From the hospital's perspective, however, the picture is very different. A squeeze on government funding and strict price controls on most services mean they are forced to rely on drug sales for up to 70 per cent of their budgets.

"The problem with hospitals centres on the draconian capping of doctors' fees and in-patient beds," said a foreign pharmaceuticals executive. "The result is that they run these services at a loss and have to make up the money elsewhere." The cost of a bed in China's hospitals, even in large cities, can be as little as Dollars 1 a day. Prices are kept low in the name of maintaining what the government calls "social stability".

China has extensively deregulated price controls since it abandoned the command economy in 1979, with the prices of nearly all consumer goods now determined by the market. But the prices of a host of other services - including water, oil, power and cable TV fees - remain under the command of the National Development Reform Commission, the chief economic planning body.The NDRC even controls parking fees for cars and bicycles, the latter because it is a staple cost for many workers.The controls are designed as a political tool, to ensure that ordinary citizens are not driven to protest against spikes in prices for daily necessities, and also as an economic measure to cool inflation."

What Gao tried to avoid was the fact that diagnostic charges are under strict price control, which has forced hospital to find profit from drug prescription and charging for using imported diagnostic equipments. I have visited many Chinese hospitals in the past 10 years, while consulting for pharmaceutical clients, when you enter any hospital in China, there is a price board (like the timetable in a train station, as in the picture, via Bingfeng), specifying how much each consultation cost, how much it costs for using gastroscope (imported gastroscope can charge a higher price tham domestic equipments), etc. Usually a typical visit you will have to pay RMB 5-20 for diagnosis and 50-100 for drugs. Physicians will ask about your insurance before deciding what drug to sell you. In other words, what you get might not be what you need. Furthermore, some patients are subsidizing others, while pharmaceutical companies act as the "tax agent". Plenty of opportunities arise also for corruption among physicians and wardens, via drug rebate. I am also pretty sure the new building in this picture is funded, in part, by pharmaco "donation"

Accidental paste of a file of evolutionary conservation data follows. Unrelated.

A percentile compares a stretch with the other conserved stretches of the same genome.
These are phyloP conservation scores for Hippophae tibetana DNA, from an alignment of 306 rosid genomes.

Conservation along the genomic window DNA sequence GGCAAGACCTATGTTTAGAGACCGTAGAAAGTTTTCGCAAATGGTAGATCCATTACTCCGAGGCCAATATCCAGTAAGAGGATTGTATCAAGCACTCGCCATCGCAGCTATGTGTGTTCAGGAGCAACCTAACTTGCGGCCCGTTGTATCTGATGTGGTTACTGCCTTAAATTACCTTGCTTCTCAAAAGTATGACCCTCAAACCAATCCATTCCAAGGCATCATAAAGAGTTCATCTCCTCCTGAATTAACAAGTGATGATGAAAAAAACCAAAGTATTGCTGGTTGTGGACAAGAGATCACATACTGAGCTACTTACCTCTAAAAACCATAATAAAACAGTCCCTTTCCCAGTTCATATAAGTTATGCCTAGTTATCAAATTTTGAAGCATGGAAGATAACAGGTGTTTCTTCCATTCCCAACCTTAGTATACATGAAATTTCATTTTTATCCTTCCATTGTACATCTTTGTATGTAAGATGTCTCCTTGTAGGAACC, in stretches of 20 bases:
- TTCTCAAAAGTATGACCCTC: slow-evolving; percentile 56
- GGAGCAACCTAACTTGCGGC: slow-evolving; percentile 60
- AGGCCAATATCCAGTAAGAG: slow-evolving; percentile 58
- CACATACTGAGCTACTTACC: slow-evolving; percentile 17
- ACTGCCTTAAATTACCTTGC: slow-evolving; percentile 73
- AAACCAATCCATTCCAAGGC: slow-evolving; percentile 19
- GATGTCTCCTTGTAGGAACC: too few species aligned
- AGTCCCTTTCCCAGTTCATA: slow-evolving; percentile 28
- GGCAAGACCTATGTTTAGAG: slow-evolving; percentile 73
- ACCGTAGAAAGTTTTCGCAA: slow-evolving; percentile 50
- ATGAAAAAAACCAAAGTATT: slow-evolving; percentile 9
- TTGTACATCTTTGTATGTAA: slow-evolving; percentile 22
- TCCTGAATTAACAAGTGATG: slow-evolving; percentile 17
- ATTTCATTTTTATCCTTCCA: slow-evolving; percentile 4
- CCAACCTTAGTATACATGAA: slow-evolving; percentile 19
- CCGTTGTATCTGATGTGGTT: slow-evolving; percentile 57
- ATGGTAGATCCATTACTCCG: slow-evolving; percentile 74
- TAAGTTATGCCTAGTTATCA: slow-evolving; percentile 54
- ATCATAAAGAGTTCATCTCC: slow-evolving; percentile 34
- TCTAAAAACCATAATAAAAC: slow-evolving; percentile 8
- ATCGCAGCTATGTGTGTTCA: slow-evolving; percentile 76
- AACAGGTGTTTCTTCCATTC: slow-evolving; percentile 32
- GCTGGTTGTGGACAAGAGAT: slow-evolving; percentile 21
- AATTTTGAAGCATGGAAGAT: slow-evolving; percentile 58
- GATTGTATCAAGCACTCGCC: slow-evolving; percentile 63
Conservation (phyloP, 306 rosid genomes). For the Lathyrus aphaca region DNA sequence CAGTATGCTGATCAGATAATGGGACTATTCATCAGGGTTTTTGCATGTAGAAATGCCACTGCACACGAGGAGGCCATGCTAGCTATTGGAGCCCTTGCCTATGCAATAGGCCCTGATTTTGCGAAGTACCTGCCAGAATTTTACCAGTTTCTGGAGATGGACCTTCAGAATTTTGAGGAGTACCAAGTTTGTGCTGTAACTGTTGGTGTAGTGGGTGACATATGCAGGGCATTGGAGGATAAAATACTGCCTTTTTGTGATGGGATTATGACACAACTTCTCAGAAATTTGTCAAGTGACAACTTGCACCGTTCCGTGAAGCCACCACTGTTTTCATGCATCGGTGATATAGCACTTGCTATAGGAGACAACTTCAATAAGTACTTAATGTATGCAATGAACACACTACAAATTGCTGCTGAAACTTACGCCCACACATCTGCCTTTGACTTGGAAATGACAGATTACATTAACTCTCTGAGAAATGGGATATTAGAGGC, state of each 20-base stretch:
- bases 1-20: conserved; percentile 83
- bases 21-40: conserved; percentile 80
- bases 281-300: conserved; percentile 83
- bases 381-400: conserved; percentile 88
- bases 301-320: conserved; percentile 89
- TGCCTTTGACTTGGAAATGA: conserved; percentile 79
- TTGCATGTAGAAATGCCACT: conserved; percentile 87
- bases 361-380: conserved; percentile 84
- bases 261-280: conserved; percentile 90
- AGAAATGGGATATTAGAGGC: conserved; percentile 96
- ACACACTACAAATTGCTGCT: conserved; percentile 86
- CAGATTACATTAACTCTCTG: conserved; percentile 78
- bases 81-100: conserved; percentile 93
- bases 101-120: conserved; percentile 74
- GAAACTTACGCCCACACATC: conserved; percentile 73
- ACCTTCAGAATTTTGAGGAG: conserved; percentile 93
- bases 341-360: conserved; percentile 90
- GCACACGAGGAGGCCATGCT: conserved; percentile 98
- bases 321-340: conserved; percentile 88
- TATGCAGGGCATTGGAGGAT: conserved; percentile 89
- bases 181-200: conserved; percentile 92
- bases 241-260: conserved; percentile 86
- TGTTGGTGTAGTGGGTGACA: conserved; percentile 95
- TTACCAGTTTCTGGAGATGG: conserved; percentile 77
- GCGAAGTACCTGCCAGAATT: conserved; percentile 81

This is hospital's answer to price control, although not as visible as that of the oil's companies.

Until the price control on diagnosis charges is lifted, and competition opened, it is unlikely to see this problem solved. (As to Gao Qiang, I despise anyone among the leadership of MoPH before Apr 20, 2003. Gao got "promoted" only because no one was clean and he was seen as an outsider in the clan, though he was not. I still remember Gao defended Zhang even 2 weeks after Zhang was fired. They were on the same boat. Gao was as guilty as Zhang Wenkang. I do not expect bureaucrats like Gao would be willing to solve the problem.)

Fair enough, price control should only be lifted gradually. Following the wisdom of Dengs' gradualism, I do not believe it should be changed over-night. However, there needs to be a plan and a schedule for reform, where clear milestones are set. An example is, to first use foreign insurers' reimbursement limit as an index, slowly enlarge the price cap to 10%, 20%, and finally maybe 50% or 100% of that index (or benchmarking foreign insurers, e.g. Singapore's, then adjust to RMB using PPP). The problem for MoPH under the leadership of Zhang and Gao is, they have all talked the talk without walking the walk for the past 10 years.


Efficient ride-sharing - Inspired by Chinese taxi-driver innovation

This is in continuation of my previous discussion on Sromi (Ride-Share on 3G/GPS). This one concerns the picking up and dropping off of your friends or relatives over medium distance (ideally 50-200 miles, or 80 to 350 km, or longer range). The problem we try to solve is how to utilize the wasted return leg of the journey. The inspiration comes from the innovation of Chinese taxi drivers on routes between nearby cities, in particular, between Shenyang/Changchun/Harbin, which I learned about a couple years ago.

The Chinese Taxi Model: Background

  • China has many cities of over 2M population, typically provincial capitals, separated by 1-3 hour drives. Examples are, Ningbo-Hangzhou-Shanghai, Nanjing-Wuxi-Suzhou-Shanghai, Harbin-Changchun-Shenyang, Shenzhen-Guangzhou, Beijing-Tianjin -- think NY-Philly-Baltimore-DC in US)
  • There are bus and train services linking these medium sized (2M+ population) cities, but often the schedules are not as good and tickets hard to get during long weekend or breaks (situation probably worse for US)
  • So taxi services are quite popular, costing RMB300-600 per one-way trip. In addition, there are also taxi-pooling to fill the market between taxi and bus services. These are loosely organized among drivers themselves, or sometimes with agents specializing in luring customers who couldn't get a train or bus ticket

The Chinese Taxi Model: The innovation is to ask the passenger to switch to a car coming from the opposite direction around the mid-point of the path, so that both vehicles only have to drive half the distance and can return with full load of passenger as well. This way both vehicles can save fuel costs, time, depreciation and even toll by halving the mileage, and part of the savings given back to the passenger via a price discount